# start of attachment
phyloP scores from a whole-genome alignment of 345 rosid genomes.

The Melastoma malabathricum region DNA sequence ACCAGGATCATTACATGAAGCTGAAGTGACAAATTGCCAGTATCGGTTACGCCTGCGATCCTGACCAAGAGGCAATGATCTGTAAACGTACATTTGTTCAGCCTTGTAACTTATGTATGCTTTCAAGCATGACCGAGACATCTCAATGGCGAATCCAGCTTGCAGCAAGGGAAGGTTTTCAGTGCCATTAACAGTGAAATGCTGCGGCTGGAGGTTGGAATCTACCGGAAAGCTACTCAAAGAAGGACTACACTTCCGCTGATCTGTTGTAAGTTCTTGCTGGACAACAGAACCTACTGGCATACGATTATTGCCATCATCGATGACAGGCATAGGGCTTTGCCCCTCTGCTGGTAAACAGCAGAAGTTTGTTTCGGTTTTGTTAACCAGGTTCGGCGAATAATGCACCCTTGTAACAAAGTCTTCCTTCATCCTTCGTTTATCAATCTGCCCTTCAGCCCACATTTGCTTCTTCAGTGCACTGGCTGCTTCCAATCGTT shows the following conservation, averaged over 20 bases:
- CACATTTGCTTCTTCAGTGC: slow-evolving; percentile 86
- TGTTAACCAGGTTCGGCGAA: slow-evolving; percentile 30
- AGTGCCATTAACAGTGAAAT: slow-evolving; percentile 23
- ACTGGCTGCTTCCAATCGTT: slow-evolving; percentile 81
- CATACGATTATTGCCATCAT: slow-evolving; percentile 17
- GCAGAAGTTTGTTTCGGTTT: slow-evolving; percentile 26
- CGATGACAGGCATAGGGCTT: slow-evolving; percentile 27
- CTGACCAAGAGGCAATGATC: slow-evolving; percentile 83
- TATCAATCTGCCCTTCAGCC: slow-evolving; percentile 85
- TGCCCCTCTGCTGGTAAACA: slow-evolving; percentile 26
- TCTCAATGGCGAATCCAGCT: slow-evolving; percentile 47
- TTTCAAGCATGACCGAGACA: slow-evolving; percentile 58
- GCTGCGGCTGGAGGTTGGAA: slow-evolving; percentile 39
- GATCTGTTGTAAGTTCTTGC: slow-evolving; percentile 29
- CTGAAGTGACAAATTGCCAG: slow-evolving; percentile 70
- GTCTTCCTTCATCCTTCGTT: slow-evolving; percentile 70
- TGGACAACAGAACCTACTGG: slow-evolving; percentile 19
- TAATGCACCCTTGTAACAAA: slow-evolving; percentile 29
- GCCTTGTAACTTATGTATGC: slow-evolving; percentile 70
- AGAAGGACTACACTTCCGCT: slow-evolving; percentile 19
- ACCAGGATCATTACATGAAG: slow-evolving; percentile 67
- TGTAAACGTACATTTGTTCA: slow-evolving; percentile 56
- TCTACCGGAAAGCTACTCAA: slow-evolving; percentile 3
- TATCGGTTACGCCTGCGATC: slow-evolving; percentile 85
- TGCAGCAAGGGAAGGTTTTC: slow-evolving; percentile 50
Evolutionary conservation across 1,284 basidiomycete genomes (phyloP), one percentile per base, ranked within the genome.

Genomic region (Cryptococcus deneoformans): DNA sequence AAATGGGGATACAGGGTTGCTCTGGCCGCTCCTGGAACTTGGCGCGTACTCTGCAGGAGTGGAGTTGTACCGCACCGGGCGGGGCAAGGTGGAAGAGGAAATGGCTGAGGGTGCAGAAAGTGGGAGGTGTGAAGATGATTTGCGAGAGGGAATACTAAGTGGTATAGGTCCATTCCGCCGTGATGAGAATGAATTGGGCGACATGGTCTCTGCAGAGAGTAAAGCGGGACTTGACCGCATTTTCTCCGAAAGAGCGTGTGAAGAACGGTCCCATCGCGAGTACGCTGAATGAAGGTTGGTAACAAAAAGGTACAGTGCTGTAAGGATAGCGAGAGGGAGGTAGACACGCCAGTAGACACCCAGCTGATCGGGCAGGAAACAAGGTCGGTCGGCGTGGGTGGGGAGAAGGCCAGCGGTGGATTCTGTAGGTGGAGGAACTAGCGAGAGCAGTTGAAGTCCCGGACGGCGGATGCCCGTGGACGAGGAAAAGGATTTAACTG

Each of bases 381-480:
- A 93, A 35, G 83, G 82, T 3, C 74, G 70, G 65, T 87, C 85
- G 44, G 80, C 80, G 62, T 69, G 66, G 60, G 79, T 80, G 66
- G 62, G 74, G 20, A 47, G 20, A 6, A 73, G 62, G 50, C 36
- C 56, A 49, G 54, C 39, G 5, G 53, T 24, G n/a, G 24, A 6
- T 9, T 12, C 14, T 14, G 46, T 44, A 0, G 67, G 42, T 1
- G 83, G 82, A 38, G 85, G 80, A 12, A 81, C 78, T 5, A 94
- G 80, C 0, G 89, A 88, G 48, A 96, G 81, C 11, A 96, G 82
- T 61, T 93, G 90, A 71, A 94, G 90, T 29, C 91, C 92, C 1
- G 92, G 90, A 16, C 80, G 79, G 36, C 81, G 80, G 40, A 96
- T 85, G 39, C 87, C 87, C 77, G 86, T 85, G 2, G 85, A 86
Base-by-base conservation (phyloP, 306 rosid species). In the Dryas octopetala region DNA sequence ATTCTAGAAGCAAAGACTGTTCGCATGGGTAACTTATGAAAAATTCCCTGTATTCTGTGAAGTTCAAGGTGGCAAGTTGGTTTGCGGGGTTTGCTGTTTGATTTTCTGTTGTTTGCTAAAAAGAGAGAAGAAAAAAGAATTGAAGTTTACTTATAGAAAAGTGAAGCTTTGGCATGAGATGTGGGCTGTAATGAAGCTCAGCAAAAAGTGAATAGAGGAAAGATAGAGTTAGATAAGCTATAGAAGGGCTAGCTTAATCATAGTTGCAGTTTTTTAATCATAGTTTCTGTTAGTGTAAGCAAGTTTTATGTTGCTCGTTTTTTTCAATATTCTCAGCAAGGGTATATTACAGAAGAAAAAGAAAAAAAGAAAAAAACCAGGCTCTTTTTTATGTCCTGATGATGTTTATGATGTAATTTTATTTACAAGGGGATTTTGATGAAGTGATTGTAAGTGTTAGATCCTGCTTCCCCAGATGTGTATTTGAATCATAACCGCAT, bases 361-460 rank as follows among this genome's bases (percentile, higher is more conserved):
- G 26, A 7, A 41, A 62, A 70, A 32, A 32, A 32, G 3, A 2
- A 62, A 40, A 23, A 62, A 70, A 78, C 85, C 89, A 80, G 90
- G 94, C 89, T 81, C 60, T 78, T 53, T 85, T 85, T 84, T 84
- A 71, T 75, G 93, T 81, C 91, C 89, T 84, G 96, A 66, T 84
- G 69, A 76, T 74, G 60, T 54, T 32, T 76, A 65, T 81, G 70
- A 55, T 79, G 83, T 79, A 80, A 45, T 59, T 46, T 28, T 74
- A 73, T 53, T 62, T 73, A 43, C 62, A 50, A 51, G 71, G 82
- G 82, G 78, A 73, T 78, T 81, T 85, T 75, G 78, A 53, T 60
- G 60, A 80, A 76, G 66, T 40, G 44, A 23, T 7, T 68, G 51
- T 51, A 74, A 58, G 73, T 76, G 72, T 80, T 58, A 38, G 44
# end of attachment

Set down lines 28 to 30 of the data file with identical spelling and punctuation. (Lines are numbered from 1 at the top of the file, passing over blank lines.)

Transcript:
Evolutionary conservation across 1,284 basidiomycete genomes (phyloP), one percentile per base, ranked within the genome.

Genomic region (Cryptococcus deneoformans): DNA sequence AAATGGGGATACAGGGTTGCTCTGGCCGCTCCTGGAACTTGGCGCGTACTCTGCAGGAGTGGAGTTGTACCGCACCGGGCGGGGCAAGGTGGAAGAGGAAATGGCTGAGGGTGCAGAAAGTGGGAGGTGTGAAGATGATTTGCGAGAGGGAATACTAAGTGGTATAGGTCCATTCCGCCGTGATGAGAATGAATTGGGCGACATGGTCTCTGCAGAGAGTAAAGCGGGACTTGACCGCATTTTCTCCGAAAGAGCGTGTGAAGAACGGTCCCATCGCGAGTACGCTGAATGAAGGTTGGTAACAAAAAGGTACAGTGCTGTAAGGATAGCGAGAGGGAGGTAGACACGCCAGTAGACACCCAGCTGATCGGGCAGGAAACAAGGTCGGTCGGCGTGGGTGGGGAGAAGGCCAGCGGTGGATTCTGTAGGTGGAGGAACTAGCGAGAGCAGTTGAAGTCCCGGACGGCGGATGCCCGTGGACGAGGAAAAGGATTTAACTG

Each of bases 381-480: